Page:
5. The volunteer then writes up the read-aloud event, describing his/her audience (approximate age-range, gender/race, setting), and summarizing the audience’s reactions to the story, quoting some of the individual questions and responses, if possible (citing names is optional, depending on permission of auditors). Please include any written responses, if applicable).
  6. This descriptive transcript (as Word document, please) is then e-mailed to Professor Damon-Bach, who will arrange to have the responses and any teaching ideas/recommendations posted on the Society website


Sample Reading Response Questions to Ask Your Audience:

1. How does this story connect to you personally, to our world, to other stories you’ve read or heard?

2. What questions do you have about this story?

3. What parts of the story are different from (or similar to) life today, and what did you learn or wonder about that?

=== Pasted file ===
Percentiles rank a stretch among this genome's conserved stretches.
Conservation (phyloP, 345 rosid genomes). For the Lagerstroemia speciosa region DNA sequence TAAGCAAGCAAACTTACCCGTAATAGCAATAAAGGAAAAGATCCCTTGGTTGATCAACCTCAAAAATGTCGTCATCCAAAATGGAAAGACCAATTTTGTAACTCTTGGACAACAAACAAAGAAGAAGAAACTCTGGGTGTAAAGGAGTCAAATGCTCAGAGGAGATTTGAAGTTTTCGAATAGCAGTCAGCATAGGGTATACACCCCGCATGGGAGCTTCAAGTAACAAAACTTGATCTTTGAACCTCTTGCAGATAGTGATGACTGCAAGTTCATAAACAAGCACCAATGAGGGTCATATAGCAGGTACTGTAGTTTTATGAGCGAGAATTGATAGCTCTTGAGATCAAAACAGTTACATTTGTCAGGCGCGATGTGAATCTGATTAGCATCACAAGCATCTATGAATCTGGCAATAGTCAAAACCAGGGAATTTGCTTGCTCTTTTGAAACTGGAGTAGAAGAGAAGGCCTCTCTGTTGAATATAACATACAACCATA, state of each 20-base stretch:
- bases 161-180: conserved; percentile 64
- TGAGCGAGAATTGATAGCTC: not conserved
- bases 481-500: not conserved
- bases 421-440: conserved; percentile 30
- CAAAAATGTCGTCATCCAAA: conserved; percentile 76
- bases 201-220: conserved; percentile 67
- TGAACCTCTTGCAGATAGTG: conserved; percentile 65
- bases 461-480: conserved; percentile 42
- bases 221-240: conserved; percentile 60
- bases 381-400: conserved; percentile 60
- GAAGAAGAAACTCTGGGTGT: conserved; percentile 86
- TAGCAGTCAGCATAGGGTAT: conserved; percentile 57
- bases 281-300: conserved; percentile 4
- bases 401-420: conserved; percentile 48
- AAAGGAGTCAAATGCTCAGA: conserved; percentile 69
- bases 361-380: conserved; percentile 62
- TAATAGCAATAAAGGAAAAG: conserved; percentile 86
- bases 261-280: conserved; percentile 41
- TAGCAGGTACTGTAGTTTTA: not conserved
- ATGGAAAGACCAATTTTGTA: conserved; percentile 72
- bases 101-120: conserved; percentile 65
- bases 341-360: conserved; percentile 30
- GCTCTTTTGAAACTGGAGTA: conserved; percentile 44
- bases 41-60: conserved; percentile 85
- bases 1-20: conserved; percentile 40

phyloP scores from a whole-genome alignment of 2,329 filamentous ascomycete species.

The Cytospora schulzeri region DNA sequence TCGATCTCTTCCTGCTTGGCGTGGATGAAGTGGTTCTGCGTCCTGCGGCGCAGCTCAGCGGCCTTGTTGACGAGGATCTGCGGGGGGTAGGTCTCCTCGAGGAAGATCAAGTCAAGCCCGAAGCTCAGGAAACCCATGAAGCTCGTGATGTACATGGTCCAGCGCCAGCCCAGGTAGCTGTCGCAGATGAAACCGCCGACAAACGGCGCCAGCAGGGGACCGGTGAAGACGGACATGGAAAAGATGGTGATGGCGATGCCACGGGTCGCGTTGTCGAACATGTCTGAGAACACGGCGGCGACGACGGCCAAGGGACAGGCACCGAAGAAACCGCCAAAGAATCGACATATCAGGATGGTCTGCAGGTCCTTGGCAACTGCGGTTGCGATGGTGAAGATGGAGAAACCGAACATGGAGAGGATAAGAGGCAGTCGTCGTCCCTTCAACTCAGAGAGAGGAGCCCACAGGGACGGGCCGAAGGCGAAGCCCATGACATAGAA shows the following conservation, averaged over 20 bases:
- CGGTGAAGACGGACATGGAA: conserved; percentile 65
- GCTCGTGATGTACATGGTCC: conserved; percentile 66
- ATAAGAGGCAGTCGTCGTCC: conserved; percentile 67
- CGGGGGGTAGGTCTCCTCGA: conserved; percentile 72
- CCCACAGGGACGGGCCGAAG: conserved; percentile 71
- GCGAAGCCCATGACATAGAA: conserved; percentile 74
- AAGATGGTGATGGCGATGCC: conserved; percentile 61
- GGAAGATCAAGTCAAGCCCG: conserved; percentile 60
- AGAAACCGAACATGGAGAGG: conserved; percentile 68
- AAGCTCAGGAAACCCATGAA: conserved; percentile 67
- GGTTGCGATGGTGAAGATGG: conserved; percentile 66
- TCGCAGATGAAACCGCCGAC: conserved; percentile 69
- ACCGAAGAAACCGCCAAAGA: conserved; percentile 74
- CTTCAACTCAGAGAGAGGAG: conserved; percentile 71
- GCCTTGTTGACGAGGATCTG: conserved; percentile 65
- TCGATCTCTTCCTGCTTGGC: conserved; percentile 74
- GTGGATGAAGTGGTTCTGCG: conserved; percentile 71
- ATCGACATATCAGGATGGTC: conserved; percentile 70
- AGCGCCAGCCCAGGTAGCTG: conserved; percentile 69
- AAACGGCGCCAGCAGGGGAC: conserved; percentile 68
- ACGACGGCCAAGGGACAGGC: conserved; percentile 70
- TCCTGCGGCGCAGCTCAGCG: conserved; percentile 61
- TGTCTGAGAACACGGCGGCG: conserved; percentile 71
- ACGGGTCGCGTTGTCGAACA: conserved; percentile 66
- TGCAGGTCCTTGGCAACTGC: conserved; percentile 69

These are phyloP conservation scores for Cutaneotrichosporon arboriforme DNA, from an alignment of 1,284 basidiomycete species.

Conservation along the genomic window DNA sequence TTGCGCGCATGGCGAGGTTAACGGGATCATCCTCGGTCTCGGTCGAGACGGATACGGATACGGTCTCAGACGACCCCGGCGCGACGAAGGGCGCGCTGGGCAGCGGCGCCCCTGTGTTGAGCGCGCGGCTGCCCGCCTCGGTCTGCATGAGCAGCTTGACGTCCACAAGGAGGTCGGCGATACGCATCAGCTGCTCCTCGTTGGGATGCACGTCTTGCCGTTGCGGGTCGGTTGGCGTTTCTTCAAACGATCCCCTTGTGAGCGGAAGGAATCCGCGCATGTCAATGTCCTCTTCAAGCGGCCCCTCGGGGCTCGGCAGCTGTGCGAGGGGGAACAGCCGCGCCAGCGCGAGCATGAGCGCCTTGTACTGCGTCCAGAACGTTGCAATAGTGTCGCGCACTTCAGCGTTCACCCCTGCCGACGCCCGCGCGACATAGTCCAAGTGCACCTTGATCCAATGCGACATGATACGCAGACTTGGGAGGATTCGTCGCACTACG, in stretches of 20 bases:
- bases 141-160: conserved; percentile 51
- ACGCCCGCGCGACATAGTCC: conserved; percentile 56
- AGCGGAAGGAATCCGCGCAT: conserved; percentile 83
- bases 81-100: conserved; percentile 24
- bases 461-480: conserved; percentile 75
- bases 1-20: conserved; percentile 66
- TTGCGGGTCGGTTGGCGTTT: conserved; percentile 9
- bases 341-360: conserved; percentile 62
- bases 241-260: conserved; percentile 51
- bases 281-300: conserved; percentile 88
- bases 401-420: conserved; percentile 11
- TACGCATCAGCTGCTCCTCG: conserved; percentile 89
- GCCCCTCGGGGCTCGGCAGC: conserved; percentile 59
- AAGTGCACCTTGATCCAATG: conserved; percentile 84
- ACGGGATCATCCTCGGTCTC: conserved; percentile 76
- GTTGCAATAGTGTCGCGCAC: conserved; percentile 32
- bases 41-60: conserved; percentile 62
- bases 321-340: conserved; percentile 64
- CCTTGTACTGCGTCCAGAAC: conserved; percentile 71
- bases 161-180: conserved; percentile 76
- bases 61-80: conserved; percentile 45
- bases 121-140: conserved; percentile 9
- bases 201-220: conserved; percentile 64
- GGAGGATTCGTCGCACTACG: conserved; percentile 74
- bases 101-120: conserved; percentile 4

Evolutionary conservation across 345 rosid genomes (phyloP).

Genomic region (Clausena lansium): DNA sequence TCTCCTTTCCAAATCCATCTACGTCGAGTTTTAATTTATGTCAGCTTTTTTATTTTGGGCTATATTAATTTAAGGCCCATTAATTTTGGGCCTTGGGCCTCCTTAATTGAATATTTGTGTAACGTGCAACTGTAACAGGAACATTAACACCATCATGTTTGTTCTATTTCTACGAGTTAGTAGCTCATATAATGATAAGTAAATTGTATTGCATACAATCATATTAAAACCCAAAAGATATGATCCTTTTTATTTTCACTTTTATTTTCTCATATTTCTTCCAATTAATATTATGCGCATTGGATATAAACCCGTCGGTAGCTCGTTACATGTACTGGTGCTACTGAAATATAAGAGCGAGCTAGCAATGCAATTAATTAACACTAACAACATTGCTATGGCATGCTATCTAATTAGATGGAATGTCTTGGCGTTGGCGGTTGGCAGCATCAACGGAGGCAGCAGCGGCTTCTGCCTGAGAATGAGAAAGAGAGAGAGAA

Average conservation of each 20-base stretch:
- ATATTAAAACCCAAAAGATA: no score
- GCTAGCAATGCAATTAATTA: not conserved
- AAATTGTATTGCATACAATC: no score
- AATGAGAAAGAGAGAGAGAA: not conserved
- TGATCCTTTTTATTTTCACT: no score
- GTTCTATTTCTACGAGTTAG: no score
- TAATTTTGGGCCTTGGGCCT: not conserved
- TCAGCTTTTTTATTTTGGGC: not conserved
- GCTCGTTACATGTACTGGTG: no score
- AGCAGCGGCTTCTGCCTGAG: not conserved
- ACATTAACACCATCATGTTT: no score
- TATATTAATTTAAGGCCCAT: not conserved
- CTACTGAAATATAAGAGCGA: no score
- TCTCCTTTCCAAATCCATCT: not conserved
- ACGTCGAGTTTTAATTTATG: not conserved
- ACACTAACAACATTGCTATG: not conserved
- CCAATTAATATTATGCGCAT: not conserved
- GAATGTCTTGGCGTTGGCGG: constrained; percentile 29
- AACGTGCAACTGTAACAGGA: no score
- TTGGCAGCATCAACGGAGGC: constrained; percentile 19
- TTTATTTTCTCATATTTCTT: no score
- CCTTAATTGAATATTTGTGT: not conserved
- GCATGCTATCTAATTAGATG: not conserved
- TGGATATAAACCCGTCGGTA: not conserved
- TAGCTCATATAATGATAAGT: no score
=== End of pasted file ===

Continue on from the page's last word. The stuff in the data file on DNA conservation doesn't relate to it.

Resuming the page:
4. What ideas do you have about how to teach this story?

5. Who would you recommend this story to, and why? And of course any questions of your own design!

Sedgwick Society News & Notes

Welcome to the Catharine Maria Sedgwick Society News & Notes

A special thank you to Ellen Foster for maintaining the society’s print version of the newsletter for so many years.  In this digital version, we’ll post calls for papers, bi-annual spotlights on research in progress, conference reports, publication announcements, tales from teaching, and (brief) articles on Sedgwick, as well as other queries and notes.

If you would like to contribute an item, please email Jordan Von Cannon, CMSS Vice President for Communications and Newsletter.

CMSS at SSAWW – Nov. 4-8th, 2015

CMSS at the Society for the Study of American Women Writers

For those attending the SSAWW’s Triennial Conference November 4-8th, 2015 in Philadelphia, please find below a list of Sedgwick-related panels including our Society-sponsored panel and the Sedgwick Tea.


Wednesday, November 4th 5:00 – 6:15 pm

Wednesday Special Welcome Roundtable Panel

Syllabus Exchange Roundtable